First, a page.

ANN ARBOR - Essentially admitting what was becoming too obvious to ignore - that his defense was a mess - Rich Rodriguez began replacing starters on a weekly basis toward the end of the last college football season.
"We're reaching," the worn down University of Michigan coach said at the time.
To enhance their odds against that happening again, the Wolverine coaching staff is implementing changes this spring, both in the curriculum being taught and at what pace the players are expected to learn.
Perhaps the most notable shift - although a fairly subtle one - is the installation of a 3-3-5 package, which should bolster the overall speed on defense. A change to a more deliberate style of instructing is also being made to augment the development of some of the younger players - an area Rodriguez admittedly was disappointed in last year.
To read between the lines, Rodriguez believes the staff didn't do a great job of preparing some of the freshmen and sophomores for significant playing time. That was revealed greatly in November when options at linebacker and in the secondary didn't grow.
"The coaches are really taking it step-by-step this year to correct our problems from last year," cornerback Troy Woolfolk said yesterday.
The 3-3-5 system is designed to field a speedy unit while hoping the trade off in size isn't significant. It remains to be seen how much UM employs the formation, but it shouldn't be a dramatic change from the 3-4 played in Robinson's first year. The object, once again, involves combating multiple-receiver sets with an athletic back eight.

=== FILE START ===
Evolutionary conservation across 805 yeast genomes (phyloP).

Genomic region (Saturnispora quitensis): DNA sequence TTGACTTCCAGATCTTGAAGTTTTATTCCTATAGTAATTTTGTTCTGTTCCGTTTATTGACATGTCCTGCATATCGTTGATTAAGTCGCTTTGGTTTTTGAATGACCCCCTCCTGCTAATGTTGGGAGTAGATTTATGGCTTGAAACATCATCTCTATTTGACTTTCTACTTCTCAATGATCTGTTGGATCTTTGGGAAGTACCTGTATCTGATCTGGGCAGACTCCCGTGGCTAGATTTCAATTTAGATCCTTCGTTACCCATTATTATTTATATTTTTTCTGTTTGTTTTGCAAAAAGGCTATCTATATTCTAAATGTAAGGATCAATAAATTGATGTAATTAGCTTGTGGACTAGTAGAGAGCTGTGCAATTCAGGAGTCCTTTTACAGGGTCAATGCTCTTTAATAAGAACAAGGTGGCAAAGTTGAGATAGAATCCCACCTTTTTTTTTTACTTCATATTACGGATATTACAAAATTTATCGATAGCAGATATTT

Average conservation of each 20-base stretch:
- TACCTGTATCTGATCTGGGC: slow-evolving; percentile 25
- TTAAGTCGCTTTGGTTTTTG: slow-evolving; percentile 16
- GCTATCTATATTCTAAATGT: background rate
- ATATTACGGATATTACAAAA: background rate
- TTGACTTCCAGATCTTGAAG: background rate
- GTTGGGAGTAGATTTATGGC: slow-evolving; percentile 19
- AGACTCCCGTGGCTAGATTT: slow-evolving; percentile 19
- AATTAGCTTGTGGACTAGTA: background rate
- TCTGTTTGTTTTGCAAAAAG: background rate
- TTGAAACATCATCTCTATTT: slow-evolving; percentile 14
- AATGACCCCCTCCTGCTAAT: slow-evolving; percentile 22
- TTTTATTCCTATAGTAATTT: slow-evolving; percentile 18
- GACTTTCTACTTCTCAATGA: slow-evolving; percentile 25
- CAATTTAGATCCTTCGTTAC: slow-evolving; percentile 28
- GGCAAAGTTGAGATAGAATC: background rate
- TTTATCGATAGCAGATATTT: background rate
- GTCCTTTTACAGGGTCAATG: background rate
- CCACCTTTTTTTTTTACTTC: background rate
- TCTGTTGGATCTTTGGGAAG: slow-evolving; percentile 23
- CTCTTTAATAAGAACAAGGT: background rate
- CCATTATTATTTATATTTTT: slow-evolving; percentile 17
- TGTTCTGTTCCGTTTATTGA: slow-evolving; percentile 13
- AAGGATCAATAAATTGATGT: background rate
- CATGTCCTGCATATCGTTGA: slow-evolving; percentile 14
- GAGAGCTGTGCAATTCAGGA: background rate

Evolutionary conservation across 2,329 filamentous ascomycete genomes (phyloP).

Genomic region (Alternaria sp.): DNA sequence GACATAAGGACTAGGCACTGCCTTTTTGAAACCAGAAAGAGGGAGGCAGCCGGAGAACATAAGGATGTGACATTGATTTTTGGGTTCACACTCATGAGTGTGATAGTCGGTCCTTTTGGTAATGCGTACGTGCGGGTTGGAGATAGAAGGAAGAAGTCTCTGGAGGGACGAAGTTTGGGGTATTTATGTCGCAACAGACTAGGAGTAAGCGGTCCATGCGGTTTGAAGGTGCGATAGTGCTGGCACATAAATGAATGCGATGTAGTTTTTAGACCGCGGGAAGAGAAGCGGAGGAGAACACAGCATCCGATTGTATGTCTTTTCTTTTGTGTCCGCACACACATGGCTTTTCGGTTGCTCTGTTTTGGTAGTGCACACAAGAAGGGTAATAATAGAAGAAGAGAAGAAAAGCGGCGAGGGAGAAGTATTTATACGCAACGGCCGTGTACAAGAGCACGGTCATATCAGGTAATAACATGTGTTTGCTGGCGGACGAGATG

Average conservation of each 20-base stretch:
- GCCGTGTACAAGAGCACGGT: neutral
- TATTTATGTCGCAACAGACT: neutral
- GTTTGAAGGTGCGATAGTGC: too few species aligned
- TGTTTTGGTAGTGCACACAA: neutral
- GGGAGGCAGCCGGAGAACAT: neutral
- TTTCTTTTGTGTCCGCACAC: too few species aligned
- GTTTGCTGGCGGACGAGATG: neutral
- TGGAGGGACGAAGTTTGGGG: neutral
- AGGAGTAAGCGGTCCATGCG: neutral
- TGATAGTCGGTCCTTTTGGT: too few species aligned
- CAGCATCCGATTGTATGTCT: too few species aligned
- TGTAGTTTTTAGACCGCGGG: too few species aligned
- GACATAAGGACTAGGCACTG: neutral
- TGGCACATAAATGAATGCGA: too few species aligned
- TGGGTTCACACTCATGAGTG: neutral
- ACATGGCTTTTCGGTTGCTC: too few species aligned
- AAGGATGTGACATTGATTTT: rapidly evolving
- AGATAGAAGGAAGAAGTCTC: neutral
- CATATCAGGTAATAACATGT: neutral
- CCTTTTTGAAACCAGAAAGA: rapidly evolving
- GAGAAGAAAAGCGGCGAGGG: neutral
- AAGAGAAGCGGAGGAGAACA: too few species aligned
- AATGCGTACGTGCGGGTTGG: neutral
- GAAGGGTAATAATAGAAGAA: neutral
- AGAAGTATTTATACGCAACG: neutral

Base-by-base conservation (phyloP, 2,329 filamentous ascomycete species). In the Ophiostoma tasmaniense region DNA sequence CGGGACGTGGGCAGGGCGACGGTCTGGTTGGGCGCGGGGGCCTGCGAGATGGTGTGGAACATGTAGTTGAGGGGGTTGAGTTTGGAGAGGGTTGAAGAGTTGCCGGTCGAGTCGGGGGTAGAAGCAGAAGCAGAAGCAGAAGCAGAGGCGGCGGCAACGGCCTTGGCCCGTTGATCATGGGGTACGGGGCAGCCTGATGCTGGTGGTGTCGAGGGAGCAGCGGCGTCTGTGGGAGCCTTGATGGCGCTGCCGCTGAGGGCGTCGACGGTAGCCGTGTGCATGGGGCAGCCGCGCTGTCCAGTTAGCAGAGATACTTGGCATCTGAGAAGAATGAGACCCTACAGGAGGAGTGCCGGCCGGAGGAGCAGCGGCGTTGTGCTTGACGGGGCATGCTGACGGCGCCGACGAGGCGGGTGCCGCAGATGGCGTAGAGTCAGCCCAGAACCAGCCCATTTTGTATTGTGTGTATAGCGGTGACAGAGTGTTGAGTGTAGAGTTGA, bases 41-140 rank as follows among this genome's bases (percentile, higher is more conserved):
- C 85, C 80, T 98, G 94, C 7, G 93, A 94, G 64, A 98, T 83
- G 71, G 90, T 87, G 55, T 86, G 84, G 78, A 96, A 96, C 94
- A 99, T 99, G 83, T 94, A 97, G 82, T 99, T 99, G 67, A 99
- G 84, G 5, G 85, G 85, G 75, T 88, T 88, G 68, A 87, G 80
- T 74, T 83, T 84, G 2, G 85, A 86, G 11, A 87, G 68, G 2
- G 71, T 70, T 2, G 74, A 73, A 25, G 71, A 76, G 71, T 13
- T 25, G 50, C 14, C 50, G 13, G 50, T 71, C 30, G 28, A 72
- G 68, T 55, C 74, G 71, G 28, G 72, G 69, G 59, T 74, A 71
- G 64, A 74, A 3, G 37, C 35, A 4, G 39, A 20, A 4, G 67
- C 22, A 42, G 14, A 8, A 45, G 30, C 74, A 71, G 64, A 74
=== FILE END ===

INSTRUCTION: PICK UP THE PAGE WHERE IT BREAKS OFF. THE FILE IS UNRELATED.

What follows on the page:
"What we're trying to do is tweak a few of our packages to fit the different types of schemes that we're facing offensively," Rodriguez said.
With the departures of Brandon Graham, Donovan Warren, and Stevie Brown, UM is without arguably its three best defenders from last year when it allowed an average of 27.5 points per game. A strong defensive recruiting class arrives in August, and a solid group of sophomores and redshirt freshman are expected to be sprinkled all over the depth chart. Former blue-chip nose tackle Will Campbell, who played sparingly a year ago as a true freshman, is receiving strong reports from camp.
"I think he's gotten better each day," Rodriguez said. "He still has to play lower at times, but he's using his hands a lot better. He's had a pretty productive first three days and I think he's going to continue to get better."
Woolfolk is expected to start at one corner, but solid competition envelopes the other four spots in the secondary. Jordan Kovacs and Mike Williams started frequently at safety a year ago, but to keep their jobs they'll need to stage off sophomore Vladimir Emilien (currently sidelined with a knee sprain), redshirt freshman Cam Gordon, and a crop of incoming recruits. It appears sophomore J.T. Floyd is high on the list to replace Warren at corner opposite Woolfolk. Floyd is looking "really, really good," according to Woolfolk.
INJURY REPORT: Since camp began, four Wolverines have suffered injuries, although none are expected to require surgery. Safeties Vladimir Emilien and Jared Van Slyke could miss a few weeks, each with a sprained knee, and the expected return for Je'Ron Stokes (ankle) and Anthony LaLota (elbow) is a week or so.
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